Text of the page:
That's the headline in The Australian from Sunday. Citing "highly placed sources," the paper reports former Russian President Vladimir Putin -- who's the current prime minister -- has decided to run for president once again against his protege and current president of three years, Dmitry Medvedev. And judging from the paper's headline, it's all but certain he'll "win:"
Insiders familiar with both leaders said Mr Putin, who served eight years as president before becoming Prime Minister three years ago, had begun to lose confidence in Mr Medvedev's loyalty.
The sources said recent criticism by Mr Medvedev had made Mr Putin suspicious. "Putin will run for president. He's made up his mind for good. Rumours that he's still weighing his options are false," said one source.
"There's mounting tension between Medvedev and Putin. The view in Putin's camp is that Medvedev has started behaving with too much arrogance and wants to challenge him. Putin is starting to doubt his loyalty."
The Russian constitution allows the president to serve no more than two consecutive terms. Mr Putin stepped down in 2008 and handed the reins to Medvedev on the tacit understanding that he could come back next year if he wished.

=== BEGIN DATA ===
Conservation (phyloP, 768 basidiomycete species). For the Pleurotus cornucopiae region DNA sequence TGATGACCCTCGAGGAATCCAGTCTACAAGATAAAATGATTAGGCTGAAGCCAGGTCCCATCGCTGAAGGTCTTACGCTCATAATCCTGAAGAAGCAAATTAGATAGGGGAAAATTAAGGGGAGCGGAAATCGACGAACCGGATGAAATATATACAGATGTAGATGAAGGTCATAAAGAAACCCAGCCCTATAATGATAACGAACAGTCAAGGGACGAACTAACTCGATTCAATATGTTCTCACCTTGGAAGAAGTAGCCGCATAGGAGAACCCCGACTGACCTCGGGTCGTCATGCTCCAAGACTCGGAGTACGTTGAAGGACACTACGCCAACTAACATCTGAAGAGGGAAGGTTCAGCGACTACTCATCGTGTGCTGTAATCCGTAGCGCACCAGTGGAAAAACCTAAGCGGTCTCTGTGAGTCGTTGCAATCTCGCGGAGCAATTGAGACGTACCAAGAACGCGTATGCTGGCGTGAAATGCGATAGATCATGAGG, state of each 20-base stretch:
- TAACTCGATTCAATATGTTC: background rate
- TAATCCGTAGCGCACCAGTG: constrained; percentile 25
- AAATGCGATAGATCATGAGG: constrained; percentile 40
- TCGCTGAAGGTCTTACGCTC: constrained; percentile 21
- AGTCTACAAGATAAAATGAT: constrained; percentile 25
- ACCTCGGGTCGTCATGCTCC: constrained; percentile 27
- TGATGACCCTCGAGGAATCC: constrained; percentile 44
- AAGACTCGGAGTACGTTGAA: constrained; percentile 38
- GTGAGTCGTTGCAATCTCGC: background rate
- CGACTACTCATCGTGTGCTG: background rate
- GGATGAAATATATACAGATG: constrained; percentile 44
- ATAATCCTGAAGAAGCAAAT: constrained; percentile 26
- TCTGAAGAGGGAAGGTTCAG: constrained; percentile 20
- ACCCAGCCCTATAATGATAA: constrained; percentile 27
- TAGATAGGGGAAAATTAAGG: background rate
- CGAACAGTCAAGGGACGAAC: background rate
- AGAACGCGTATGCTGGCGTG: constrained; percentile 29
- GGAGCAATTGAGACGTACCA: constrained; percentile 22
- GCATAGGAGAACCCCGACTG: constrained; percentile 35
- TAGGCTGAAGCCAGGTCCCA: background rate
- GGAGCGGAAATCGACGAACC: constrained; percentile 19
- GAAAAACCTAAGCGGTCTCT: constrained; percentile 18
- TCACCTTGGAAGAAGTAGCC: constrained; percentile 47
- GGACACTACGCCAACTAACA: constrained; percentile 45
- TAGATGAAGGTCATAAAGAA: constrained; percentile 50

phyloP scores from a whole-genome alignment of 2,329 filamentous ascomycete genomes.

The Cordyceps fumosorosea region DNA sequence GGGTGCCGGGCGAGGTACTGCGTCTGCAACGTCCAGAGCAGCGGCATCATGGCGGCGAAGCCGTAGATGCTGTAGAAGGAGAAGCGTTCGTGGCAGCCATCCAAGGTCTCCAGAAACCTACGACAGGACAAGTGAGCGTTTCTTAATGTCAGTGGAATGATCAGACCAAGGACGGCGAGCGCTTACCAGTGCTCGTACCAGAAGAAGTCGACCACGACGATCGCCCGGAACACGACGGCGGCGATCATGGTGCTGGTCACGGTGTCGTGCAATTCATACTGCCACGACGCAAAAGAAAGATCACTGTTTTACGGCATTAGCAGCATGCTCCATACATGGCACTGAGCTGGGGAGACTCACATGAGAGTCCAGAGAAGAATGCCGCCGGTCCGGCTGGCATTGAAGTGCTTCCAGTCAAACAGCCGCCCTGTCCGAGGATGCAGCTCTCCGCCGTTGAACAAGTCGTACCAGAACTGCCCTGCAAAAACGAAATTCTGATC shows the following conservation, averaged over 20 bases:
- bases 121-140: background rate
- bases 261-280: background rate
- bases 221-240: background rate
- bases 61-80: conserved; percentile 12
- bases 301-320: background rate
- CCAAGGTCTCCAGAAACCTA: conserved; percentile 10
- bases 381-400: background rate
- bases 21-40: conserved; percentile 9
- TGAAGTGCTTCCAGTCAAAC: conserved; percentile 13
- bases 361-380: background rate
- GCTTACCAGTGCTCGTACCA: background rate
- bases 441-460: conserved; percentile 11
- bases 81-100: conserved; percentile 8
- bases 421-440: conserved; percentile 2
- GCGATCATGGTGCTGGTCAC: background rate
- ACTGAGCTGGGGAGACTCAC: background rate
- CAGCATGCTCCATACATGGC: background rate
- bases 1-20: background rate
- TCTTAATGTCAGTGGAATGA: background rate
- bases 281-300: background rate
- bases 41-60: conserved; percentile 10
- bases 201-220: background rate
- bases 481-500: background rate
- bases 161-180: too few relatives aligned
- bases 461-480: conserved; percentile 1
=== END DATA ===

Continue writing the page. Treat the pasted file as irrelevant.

At first Mr Medvedev was regarded as a puppet. He even took to imitating Mr Putin's distinctive macho stride and speaking style. But three years later, Mr Medvedev, who at 45 is still Russia's youngest leader in more than seven decades, is understood to be reluctant to step aside for Mr Putin.
"It's the classic tale of the pupil trying to overtake his master," one Kremlin source told the paper. "Putin's camp thinks Medvedev is getting too cocky while the President and his people say it's time for the old man to retire."
But in the end, another source says, it is a done deal:
"The difference is simple: Putin can ask Medvedev to step aside. No matter how reluctantly, he'll oblige. But Medvedev can't stop Putin from coming back. And Putin wants to be president again."